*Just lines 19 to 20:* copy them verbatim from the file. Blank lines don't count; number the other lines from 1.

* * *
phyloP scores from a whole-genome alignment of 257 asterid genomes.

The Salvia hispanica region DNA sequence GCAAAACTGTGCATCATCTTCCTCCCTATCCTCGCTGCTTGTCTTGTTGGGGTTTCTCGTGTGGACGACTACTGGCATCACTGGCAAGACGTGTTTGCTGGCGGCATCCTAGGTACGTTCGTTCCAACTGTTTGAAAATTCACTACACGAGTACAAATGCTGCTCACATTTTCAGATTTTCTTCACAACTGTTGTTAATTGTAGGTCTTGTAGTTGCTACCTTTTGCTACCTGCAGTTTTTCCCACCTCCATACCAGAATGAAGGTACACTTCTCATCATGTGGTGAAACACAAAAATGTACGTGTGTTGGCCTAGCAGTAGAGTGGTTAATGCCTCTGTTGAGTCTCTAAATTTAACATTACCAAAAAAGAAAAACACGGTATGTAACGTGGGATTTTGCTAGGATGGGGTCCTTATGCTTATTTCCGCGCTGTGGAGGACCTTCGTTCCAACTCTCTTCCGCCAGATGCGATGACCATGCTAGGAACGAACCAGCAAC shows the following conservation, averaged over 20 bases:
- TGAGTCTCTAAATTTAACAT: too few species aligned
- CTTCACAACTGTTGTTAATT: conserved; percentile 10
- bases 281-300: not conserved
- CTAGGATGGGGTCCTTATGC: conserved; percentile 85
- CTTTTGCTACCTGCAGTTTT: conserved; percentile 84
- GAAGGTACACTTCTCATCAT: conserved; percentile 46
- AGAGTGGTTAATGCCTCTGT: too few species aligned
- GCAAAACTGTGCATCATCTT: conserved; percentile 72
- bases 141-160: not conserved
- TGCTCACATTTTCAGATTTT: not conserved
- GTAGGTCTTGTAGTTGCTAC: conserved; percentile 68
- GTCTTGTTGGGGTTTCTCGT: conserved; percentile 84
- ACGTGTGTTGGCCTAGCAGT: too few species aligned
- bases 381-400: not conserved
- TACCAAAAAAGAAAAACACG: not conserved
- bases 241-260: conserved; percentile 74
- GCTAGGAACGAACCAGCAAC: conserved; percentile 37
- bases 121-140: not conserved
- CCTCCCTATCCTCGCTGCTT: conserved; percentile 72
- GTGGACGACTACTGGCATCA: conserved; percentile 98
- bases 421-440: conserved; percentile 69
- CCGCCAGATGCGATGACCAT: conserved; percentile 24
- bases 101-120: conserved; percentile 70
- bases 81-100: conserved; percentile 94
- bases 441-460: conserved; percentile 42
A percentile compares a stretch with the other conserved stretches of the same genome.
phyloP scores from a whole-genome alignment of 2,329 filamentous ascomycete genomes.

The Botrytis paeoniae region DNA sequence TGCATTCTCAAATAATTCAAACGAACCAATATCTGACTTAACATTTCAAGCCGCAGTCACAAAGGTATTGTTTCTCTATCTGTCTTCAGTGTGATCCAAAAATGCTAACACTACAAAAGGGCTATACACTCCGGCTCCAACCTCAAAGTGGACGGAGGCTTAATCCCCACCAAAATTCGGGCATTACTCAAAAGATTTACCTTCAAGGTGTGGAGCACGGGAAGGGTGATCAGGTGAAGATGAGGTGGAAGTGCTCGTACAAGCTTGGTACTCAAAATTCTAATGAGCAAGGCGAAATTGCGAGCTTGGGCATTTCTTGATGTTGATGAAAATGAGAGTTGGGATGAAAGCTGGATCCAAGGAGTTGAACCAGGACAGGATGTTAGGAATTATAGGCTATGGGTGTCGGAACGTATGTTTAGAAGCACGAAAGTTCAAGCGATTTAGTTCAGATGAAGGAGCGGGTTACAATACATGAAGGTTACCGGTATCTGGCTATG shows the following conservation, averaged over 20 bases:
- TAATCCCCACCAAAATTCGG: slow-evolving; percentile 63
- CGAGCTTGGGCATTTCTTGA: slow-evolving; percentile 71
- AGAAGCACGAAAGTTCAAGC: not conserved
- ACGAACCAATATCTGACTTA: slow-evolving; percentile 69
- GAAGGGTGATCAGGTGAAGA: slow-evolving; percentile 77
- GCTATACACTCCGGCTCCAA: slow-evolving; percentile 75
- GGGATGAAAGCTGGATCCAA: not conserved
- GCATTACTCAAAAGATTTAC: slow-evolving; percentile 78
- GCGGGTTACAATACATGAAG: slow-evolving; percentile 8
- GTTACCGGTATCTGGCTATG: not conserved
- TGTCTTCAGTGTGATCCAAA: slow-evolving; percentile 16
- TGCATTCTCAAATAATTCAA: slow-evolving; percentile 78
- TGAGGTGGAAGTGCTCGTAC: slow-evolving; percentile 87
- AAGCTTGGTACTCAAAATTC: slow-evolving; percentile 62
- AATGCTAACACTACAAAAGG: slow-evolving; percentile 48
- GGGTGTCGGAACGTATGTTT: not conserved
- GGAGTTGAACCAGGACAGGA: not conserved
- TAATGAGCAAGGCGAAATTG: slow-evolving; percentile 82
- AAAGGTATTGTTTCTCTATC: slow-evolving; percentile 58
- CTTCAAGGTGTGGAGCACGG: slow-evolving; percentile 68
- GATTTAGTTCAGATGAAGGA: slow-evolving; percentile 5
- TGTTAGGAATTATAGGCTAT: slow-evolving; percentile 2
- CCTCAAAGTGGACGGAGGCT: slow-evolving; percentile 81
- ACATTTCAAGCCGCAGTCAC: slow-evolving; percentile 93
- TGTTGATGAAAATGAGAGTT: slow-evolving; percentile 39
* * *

- GCTAGGAACGAACCAGCAAC: conserved; percentile 37
- bases 121-140: not conserved